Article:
How do we understand a work of art? For copyright professionals, the most salient questions are typically about creation, originality, ownership, authorship, and enforcement. These categories have largely remained immutable over the centuries, even as the manner of their legal application may have changed in response to technological developments. More recently, fields of thought external to copyright law itself have also been brought to bear, most notably the law and economics approach, with its focus on incentivizing creation and balancing the interests of the creator with those of the user.
Against this background, consider the following, which appeared in the 23 May 2018 issue of The New Yorker magazine:
“The instantly recognizable art of Takashi Murakami (bold in the original), Japan's answer to Andy Warhol, has graced handbags, phone cases, skateboards, and album covers—in Moscow, it was recently even charbroiled onto a hamburger. Now his imagery is back in its natural habitat, hanging on its walls at the Perrotin gallery. There are plenty of his signature otaku flowers, but also forays into art history, including homages to the British master of angst Francis Bacon and the Edo-period Japanese painter Soga Shohaku.”
From the traditional IP perspective, various questions can be asked, starting with how the design/copyright interface applies to the protection of the art on functional items. The fleeting permanence of the artwork as embedded within a Russian hamburger raises a further issue about the standard of fixation under the law in some jurisdictions. Further, what exactly is meant by paying “homage” to the style of other artists?
But what about other possible intellectual sources that might enhance our understanding? Consider the pre-World War II legacy of the Frankfurt School, particularly as expressed in the thinking of Walter Benjamin. Long lodged (perhaps due its quirky Marxist antecedents), in departments of media, communications, cultural studies and aesthetics, maybe it is time that this intellectual tradition be brought more directly to issues that engage the copyright community.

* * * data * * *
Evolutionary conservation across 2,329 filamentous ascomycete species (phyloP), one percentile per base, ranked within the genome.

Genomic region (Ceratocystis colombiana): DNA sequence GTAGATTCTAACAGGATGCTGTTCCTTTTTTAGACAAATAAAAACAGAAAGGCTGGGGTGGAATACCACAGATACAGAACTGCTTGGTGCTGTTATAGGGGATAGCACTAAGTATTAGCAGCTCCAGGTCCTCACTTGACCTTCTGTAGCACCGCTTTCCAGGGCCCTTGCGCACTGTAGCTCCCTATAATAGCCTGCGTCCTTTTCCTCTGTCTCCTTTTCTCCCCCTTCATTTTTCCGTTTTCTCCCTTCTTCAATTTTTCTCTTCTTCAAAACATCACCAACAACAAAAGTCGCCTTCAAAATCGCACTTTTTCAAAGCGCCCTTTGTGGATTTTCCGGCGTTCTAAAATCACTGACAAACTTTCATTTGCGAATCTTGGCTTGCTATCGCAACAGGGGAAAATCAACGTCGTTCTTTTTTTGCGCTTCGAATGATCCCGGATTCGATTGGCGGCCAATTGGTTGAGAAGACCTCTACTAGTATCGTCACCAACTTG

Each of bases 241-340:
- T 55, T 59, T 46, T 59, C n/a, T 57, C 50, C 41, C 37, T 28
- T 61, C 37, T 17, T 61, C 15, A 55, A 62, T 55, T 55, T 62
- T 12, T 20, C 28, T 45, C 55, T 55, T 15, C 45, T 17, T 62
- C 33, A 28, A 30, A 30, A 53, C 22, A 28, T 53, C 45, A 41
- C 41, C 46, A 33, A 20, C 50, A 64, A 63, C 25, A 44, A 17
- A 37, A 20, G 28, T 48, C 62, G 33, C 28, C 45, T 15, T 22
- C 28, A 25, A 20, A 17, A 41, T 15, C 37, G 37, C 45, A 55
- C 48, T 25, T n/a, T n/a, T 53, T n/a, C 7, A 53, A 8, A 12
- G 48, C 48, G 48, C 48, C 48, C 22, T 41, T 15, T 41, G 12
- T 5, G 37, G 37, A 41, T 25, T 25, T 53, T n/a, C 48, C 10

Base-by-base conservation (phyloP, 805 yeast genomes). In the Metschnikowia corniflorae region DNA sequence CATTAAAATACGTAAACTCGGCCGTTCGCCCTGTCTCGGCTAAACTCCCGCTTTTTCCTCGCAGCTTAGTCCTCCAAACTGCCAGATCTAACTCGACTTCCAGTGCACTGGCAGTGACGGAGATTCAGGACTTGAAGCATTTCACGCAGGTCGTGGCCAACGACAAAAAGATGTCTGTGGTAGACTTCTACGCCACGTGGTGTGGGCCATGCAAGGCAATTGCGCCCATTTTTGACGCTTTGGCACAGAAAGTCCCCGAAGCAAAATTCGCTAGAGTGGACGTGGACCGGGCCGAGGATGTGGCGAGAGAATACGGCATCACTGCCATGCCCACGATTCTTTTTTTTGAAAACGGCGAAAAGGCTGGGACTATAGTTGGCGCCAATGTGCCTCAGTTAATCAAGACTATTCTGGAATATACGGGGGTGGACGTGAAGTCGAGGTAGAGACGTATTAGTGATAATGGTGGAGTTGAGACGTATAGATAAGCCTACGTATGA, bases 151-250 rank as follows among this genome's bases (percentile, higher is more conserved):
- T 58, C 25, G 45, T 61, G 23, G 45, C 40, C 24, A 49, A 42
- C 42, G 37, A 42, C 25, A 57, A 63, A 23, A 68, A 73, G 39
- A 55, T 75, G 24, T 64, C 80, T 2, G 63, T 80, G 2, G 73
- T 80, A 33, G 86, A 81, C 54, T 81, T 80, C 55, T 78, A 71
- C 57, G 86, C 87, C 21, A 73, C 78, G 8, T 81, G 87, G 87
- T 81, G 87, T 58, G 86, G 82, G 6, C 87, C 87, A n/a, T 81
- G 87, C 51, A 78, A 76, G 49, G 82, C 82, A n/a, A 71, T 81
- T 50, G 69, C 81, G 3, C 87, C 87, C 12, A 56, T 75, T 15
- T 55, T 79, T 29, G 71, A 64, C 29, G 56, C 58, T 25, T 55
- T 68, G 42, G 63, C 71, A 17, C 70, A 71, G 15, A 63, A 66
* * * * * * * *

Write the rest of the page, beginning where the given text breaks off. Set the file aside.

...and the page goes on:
Let us focus on the comment that, in exhibiting the artwork in the museum, it “is back in its natural habitat”. What is so “natural” about an exhibition? Enter Walter Benjamin and his seminal 1935 essay (still a staple of analysis and reflection), entitled in English translation—“The Work of Art in the Age of Mechanical Reproduction”. What preoccupied Benjamin was how to understand the reproduction of works of art. While acknowledging that manual reproduction extends back thousands of years, the development of modern means of mechanical reproduction was for him a cultural game-changer.
Central to his understanding of reproduction is the notion of the “aura” of a work, which he explained as “its presence in time and place, the unique existence at the place where it happens to be” (p. 3). For Benjamin, the aura of a work of art in its primal sense was integrated within the practice of ritual, such as a fresco on the wall of a medieval church. The later notion of “pure art” was a doomed attempt to maintain a sense of secularized ritual and authenticity for the work in the form of the cult of beauty.
As Benjamin observed, “[t]he uniqueness of a work of art is inseparable from it being imbedded in the fabric of tradition” (p. 6). This tradition also entails physical changes and changes in ownership to the work. As such, mechanical reproduction can never be authentic, nor can a copy ever be perfect, because it is detached from its aura.
Circling back to Murakami, what about the display of the works of art at an exhibition? It seems that the exhibition ultimately misses the mark because it replaces the centrality of the piece of art within the context of its unique aura with something that is simply “on view” (p. 7), which is “to be sent here and there” (p. 7). In Benjamin’s words, “… by the absolute emphasis on the exhibition value the work of art becomes a creation with entirely new functions ….” (p. 7)
One might argue that, in modern times, the display of a work at an exhibition, private or public, is as “natural” as it gets from the vantage of the aura. But what about the use of the artwork on various items of commerce? John Berger, in his book, Ways of Seeing, relying on Benjamin, famously wrote as follows: “For the first time ever, images of art have become ephemeral, ubiquitous, insubstantial, available, valueless, free (p. 32).” Anyone for Murakami on a hamburger?